"Building a widely shared understanding of what high integrity means for carbon crediting programs and categories of carbon credits is a precondition for the development and growth of a viable and vibrant VCM," Annette Nazareth, chair of the Integrity Council, said.

Today is Friday, April 14, 2023, and here is today’s essential intelligence.

Written by Pam Rosacia.


Monthly PMI Bulletin: April 2023

Global business activity growth accelerated at the end of the first quarter of 2023, allaying concerns of imminent recession in the global economy. A common thread running through the majority of the national PMI surveys was the extent to which growth was driven by the service sector. By contrast, manufacturing output barely rose for a second month running.

—Read the article from S&P Global Market Intelligence

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Capital Markets

Global Covered Bond Insights Q2 2023: The Implications Of Rising Interest Rates

Despite a very strong start to the year, S&P Global Ratings expects 2023 covered bond issuance to be slightly lower than the 2022 peak given reduced funding needs and weak loan growth. Available credit enhancement should be sufficient to cover for higher requirements due to rising interest rates and deteriorating asset performance. This report presents all the core characteristics and risk indicators that we assess regularly in our analysis of covered bonds.

—Read the report from S&P Global Ratings

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Global Trade

Atlantic Supramax Market Looks To Higher Rates In Q2

Participants in the Atlantic Supramax dry bulk freight market said they expect rate spikes on all routes going into the second qurter of the year, despite weak demand in the first three months of the year, amid trading volatility as supply-demand imbalances persist in the basin. The U.S. Gulf Coast region suffered substantial losses in both trans-Atlantic and fronthaul key routes at the beginning of the first quarter, as negative fundamentals blanketed the basin.

—Read the article from S&P Global Commodity Insights

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Sustainability Insights: Why Climate Risks Are Changing So Few Corporate Ratings

Since early 2022 S&P Global Ratings has taken very few rating actions on nonfinancial corporates stemming from climate-related risks. It believes this is primarily because of the growing gap between policy pledges and the tangible effects of regulations, as well as companies' so far limited spending on net zero investments. Climate transition and physical risks are nevertheless important considerations in our rating analysis for more than one-quarter of nonfinancial corporates.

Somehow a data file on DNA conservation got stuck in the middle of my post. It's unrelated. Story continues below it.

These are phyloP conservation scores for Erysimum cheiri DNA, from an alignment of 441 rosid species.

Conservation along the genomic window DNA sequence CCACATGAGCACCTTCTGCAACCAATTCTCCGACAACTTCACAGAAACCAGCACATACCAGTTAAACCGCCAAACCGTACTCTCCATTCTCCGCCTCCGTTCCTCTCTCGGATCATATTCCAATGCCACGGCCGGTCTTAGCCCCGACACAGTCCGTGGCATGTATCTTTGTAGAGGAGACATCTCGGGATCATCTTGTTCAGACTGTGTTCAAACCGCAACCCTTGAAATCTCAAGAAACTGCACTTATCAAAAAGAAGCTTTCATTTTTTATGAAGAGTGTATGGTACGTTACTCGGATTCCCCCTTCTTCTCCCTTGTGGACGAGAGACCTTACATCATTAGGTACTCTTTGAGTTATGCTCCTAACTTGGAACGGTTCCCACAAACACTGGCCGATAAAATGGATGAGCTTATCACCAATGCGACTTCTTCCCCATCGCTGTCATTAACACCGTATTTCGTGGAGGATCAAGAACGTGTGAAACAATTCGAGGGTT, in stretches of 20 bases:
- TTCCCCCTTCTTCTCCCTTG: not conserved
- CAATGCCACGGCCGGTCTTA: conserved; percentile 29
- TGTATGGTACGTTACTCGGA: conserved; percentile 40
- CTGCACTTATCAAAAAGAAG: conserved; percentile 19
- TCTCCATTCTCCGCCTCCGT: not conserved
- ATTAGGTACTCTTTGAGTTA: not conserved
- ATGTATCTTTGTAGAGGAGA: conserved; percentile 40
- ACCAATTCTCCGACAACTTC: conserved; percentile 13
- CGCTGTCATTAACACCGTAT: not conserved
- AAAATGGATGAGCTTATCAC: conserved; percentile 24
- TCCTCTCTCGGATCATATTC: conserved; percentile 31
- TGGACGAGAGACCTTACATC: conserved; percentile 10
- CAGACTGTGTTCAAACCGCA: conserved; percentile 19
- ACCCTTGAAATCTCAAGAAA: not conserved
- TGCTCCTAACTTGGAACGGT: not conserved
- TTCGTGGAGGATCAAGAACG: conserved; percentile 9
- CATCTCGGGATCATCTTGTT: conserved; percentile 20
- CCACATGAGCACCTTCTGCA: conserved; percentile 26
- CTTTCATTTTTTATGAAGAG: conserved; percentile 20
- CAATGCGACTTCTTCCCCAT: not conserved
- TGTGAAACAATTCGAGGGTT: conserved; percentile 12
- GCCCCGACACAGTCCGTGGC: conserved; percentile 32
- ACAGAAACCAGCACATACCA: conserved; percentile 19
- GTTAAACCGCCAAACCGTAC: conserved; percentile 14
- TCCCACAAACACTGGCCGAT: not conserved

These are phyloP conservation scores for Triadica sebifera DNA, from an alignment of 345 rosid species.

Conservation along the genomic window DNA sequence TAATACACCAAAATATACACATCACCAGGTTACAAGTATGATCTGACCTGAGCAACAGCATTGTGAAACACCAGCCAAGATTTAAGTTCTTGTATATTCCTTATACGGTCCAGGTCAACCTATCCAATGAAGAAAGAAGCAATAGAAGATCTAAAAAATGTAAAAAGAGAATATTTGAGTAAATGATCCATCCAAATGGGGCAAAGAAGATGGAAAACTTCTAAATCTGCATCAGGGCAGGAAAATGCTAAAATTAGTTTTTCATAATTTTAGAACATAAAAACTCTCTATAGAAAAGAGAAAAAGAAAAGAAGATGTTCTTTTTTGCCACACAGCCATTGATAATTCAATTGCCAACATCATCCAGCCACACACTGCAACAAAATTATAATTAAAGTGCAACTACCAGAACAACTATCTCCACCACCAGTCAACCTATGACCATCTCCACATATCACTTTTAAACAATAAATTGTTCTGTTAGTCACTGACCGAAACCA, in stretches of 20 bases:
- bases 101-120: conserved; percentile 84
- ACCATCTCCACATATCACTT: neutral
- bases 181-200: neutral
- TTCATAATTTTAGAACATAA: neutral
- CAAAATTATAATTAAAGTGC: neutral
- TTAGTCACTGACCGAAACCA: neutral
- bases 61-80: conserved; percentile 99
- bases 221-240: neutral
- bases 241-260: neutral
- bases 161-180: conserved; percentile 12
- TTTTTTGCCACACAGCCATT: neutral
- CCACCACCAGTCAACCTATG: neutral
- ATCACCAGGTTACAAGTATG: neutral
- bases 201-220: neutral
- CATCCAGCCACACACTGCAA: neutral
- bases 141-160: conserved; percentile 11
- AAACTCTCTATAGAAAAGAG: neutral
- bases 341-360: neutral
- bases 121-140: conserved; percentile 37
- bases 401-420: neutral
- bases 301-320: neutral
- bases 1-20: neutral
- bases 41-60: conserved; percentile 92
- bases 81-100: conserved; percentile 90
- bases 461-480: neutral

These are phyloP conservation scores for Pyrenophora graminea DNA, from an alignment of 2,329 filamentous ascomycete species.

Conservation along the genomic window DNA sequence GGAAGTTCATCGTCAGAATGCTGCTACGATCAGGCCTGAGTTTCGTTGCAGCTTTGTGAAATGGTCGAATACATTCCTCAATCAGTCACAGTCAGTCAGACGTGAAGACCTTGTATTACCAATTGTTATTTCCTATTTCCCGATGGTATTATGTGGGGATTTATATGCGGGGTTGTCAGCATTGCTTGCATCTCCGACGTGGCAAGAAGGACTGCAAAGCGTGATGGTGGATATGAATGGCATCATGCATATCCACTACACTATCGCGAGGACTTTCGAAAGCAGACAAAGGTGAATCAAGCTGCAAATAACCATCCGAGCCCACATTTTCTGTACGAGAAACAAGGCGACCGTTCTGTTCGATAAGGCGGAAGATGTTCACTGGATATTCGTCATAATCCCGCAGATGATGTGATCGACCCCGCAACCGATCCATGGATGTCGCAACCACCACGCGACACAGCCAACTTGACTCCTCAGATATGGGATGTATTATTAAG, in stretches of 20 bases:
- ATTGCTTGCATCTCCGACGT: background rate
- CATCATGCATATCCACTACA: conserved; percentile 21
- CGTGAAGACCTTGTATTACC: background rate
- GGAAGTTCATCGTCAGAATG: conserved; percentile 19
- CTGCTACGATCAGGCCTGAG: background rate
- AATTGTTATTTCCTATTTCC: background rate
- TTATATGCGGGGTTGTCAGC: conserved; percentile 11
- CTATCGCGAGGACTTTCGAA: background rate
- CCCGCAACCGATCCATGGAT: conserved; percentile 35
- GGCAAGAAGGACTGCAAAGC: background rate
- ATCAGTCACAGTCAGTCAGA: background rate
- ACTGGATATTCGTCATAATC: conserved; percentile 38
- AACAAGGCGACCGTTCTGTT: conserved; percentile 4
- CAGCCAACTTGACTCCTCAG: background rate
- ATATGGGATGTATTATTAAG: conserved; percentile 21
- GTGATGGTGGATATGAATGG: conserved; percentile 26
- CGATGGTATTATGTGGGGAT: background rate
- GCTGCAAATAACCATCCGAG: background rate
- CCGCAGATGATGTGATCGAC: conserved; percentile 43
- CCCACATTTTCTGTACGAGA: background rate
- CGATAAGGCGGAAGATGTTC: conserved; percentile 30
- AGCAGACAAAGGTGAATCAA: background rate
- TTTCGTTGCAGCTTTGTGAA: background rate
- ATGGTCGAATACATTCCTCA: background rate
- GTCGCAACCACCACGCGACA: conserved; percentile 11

—Read the report from S&P Global Ratings

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Energy & Commodities

Asian Refiners Back OPEC+ Cut But Fret Over Regional Oil Demand On Weak Macroeconomics

Refiners across East Asia have been supportive of the latest OPEC+ decision to cut production to some extent as the move aimed to inject some stability to the sharp downtrend in benchmark crude prices seen in March, but middle distillate marketers are concerned that a new price uptrend would be detrimental to regional oil demand amid Asia's fragile consumer confidence and high inflation.

—Read the article from S&P Global Commodity Insights

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Technology & Media

New York Auto Show 2023: In Case You Missed It

While the auto show business model remains in flux, the recent New York International Auto Show featured several all-new production and concept vehicle introductions. Though the overall number of intros was low compared to historical norms, it is reflective of the industry's effort to promote its transition to an EV-dominant market, while still selling millions of legacy internal-combustion vehicles.

—Read the article from S&P Global Mobility